Monday, January 31, 2011

Sorry, Susan B. Anthony.

Lately, I've found myself in a number of conversations that involve shuddering at books and related products deemed sickeningly girlie. You know the ones. They're pink, of course, and they either depict bejeweled, willowy young women, promise to help little girls become like those women, or both.

"Girl products" have become so ubiquitous that it's easy to have a knee-jerk reaction to them. So let me be clear: I don't think pink is bad. I don't even think it's bad to give kids the opportunity to play dress-up or admire pretty things, if that interests them. My objection comes with these two implications:

1) If you're a girl, this is definitely for you.
2) If you're a boy, this is definitely not for you.

Obviously, these implications don't always come exclusively from the products. They come from Society and The Media and parents and other gift buyers who supply princess fantasies at the exclusion of gifts with other messages.

But there are still a surprising number of books out there with some variation of "for girls" in their titles, and I'm not talking about puberty guides or anything else that has good reasons to be gender-specific for most kids. Those are the ones that make me look at the calendar, confirm that yes, it is 2011, and go back to shuddering.

Thursday, January 27, 2011

Good job, '60s and '70s!

Recently, I made a reference list of books in our store's children's department that depict non-white characters. The goal of this list is for any bookseller, familiar with kids' books or not, to have answers when approached with questions like, "Do you have any books for my children/students with characters who look like them/don't look like them?"

There's a lot to say on this topic, some of it very positive, some of it about areas for growth. But I was particularly struck by the age of what I think are some of the best examples. Like Whistle for Willie, published in 1964. Corduroy, published in 1968. The Snowy Day, published in 1976.

Plenty of good books are about race, and there's definitely a place for those, too. But these books and others (John Steptoe's work, for instance) do something that's at least as important: they show non-white children just living lives. You know, like real children. I don't remember Lisa's race even registering with me when I read and re-read Corduroy as a child; she was just another kid with a lot of love to give to a scruffy teddy bear. There's some implication of economic struggle, but to Corduroy, Lisa's apartment is what so many small apartments are to so many kids: a home.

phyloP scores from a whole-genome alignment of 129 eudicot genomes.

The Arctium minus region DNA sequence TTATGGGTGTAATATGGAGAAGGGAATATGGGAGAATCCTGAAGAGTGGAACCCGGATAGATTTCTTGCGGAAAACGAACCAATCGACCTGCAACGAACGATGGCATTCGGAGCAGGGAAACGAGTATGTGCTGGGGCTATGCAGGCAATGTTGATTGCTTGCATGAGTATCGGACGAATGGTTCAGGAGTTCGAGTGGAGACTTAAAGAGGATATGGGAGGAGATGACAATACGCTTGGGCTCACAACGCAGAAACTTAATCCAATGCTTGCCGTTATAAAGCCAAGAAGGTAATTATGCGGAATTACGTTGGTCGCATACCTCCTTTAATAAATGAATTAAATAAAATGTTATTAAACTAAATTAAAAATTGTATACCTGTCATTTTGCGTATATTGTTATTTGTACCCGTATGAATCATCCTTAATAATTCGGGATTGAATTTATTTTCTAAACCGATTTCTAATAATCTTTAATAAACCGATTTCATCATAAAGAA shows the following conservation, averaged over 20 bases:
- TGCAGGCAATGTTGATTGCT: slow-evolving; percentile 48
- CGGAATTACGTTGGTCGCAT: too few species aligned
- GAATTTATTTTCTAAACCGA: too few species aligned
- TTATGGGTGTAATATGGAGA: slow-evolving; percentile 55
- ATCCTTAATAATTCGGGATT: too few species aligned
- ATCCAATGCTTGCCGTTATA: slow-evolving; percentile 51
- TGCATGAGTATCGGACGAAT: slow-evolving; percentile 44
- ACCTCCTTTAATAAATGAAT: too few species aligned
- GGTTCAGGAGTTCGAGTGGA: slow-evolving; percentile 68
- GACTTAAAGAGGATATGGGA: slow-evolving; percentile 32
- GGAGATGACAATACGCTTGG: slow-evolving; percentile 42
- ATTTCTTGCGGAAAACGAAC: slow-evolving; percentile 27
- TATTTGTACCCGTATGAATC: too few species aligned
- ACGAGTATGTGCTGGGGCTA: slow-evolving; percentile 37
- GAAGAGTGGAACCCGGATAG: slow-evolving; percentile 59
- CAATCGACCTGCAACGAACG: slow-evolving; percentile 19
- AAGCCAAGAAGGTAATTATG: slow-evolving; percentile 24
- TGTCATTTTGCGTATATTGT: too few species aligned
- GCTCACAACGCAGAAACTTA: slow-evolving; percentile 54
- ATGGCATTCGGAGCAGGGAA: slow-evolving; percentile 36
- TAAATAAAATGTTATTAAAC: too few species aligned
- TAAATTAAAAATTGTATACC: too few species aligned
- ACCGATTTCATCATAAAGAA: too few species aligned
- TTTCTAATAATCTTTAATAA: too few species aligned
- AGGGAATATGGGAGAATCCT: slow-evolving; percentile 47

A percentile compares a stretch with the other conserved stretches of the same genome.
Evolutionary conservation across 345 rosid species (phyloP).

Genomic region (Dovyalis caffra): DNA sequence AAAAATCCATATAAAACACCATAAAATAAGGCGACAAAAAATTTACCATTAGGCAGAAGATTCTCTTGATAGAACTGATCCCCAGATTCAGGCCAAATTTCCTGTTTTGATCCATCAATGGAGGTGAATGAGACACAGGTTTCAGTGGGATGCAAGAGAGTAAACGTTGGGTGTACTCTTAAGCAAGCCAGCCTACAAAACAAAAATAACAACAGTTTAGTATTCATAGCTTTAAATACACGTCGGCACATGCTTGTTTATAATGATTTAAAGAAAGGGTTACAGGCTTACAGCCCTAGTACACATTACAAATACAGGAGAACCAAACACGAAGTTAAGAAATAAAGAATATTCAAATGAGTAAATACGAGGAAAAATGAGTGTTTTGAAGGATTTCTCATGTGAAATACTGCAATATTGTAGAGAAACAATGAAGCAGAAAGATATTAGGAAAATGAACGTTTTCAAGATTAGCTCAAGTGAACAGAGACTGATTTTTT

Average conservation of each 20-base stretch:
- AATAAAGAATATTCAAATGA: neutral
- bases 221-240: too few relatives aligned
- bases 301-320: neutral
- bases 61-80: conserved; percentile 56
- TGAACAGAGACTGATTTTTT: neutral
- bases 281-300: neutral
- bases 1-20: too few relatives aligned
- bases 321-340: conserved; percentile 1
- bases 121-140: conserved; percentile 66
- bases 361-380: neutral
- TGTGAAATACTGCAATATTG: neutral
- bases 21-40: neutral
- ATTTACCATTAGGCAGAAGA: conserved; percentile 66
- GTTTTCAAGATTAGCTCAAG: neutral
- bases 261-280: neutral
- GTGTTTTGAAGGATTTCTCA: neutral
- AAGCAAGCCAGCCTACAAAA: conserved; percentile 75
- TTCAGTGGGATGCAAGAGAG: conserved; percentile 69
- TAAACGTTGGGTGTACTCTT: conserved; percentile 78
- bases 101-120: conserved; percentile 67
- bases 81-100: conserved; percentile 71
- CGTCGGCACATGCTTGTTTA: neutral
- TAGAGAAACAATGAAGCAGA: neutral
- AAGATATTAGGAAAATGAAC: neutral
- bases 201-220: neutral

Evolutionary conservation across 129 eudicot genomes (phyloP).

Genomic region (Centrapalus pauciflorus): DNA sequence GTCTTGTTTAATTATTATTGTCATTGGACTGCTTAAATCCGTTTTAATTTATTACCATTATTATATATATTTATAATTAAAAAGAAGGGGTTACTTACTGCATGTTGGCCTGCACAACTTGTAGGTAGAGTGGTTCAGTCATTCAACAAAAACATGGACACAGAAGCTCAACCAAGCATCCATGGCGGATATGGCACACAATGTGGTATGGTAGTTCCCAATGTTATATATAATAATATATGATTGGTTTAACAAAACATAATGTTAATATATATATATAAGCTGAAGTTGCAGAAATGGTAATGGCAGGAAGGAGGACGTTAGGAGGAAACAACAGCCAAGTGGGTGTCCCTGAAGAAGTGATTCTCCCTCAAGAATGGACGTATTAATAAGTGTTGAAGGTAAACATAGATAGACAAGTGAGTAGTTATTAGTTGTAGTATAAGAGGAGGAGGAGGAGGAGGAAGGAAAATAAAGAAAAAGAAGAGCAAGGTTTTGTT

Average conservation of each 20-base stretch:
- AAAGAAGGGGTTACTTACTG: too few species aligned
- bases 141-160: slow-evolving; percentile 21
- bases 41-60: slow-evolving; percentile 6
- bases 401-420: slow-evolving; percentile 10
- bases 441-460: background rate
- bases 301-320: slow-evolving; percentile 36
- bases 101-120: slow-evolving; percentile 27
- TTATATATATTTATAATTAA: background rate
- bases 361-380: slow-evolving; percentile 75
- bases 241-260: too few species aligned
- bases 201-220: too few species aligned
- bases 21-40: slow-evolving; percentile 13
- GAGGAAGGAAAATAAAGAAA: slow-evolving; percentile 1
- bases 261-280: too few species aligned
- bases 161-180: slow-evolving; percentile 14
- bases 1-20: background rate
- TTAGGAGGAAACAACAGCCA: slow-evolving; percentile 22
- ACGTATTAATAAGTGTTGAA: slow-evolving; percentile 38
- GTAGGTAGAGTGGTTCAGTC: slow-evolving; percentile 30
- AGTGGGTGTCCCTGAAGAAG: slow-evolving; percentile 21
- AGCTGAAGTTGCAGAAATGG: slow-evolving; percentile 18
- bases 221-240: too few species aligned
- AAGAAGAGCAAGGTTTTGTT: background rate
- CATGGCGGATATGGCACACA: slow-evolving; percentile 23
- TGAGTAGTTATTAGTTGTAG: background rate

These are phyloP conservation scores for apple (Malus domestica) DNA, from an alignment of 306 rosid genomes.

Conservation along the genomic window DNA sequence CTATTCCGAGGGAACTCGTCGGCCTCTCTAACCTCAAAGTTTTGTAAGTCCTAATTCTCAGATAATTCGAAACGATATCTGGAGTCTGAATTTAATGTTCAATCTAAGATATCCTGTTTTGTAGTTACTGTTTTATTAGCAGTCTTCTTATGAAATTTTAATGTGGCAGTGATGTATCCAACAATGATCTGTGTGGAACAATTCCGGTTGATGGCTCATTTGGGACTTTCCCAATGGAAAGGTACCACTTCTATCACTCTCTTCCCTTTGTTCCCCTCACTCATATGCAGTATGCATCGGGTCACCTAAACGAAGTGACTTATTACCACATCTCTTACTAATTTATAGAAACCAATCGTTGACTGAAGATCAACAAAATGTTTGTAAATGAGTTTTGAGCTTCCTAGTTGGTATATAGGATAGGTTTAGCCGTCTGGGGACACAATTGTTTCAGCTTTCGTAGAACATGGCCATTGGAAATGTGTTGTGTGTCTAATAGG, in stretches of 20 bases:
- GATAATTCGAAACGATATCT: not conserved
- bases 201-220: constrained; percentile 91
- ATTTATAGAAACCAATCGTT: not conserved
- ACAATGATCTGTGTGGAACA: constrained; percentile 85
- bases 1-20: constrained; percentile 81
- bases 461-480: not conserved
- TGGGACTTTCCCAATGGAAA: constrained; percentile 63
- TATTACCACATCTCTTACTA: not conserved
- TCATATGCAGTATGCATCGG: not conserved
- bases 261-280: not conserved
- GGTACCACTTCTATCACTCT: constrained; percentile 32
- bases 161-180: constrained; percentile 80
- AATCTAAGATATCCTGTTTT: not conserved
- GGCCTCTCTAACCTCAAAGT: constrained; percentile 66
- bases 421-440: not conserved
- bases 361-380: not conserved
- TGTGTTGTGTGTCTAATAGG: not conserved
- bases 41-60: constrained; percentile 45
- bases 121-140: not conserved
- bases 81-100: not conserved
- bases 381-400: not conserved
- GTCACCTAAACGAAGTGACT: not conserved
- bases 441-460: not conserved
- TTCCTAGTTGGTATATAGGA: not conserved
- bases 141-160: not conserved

Positive multicultural representation in children's books is not a new idea. I'd even say it's a classic.

Sunday, January 23, 2011

The tale of Beedle the barred

Girl, 10ish: Dad, they have Tales of Beedle the Bard! That's in Harry Potter! That was in Dumbledore's will for Hermione! I really want to read it!
Dad: Come on, that's awfully thin. It looks too easy for you.

The book stayed unbought.

Putting aside the fact that length and challenge don't always have a direct relationship, so what if the girl had read harder things before? She was excited about Beedle - excited, in fact, because it would have told her more about a series of gigantic books that she'd presumably already read. Where's the problem?

Not every book a child reads has to be a "step up." Adults who've read Shakespeare are allowed to read Danielle Steel or the comics or whatever else catches their fancy. Reading doesn't always have to be work.

I wish there'd been a good point to jump gently into the conversation, but alas, I didn't find one. Kid, see me for directions to the library.

Friday, January 21, 2011

You're the Elephant to my Piggie.

Frog and Toad. Elephant and Piggie. George and Martha. Bink and Gollie.

There are pairs everywhere in literature, but it seems like friendship gets a starring role in books for early readers. Frodo and Batman and Anne of Green Gables may have sidekicks, but Frog, Elephant, George, and Bink have partners. (Don't those names sound strange on their own?) The "and" is just as important as the names sandwiching it.

Having two equally billed characters makes sense for some practical reasons. It allows for humorous dialogue and simple conflict in stories that don't need to be complicated enough for friendship to be an afterthought. When you're just learning to read, you've got enough to wrap your head around without Gollie fighting dragons and then telling her wisecracking pal Bink about it. Friendship itself, if portrayed entertainingly, is story enough.

In fact, when you're five, six, or seven, "best friends" are starting to enter the picture. At that age, the idea of sharing top billing with a friend might be just as exciting as having it for yourself.

Tuesday, January 18, 2011

Overheard at work

(translated from Hebrew)
Child: "Mom, where are you?"
Mom: "With the books."
Child: "Where?"
Mom: "With the books!"

Note to any new readers of this blog: I work in a bookstore.

Saturday, January 15, 2011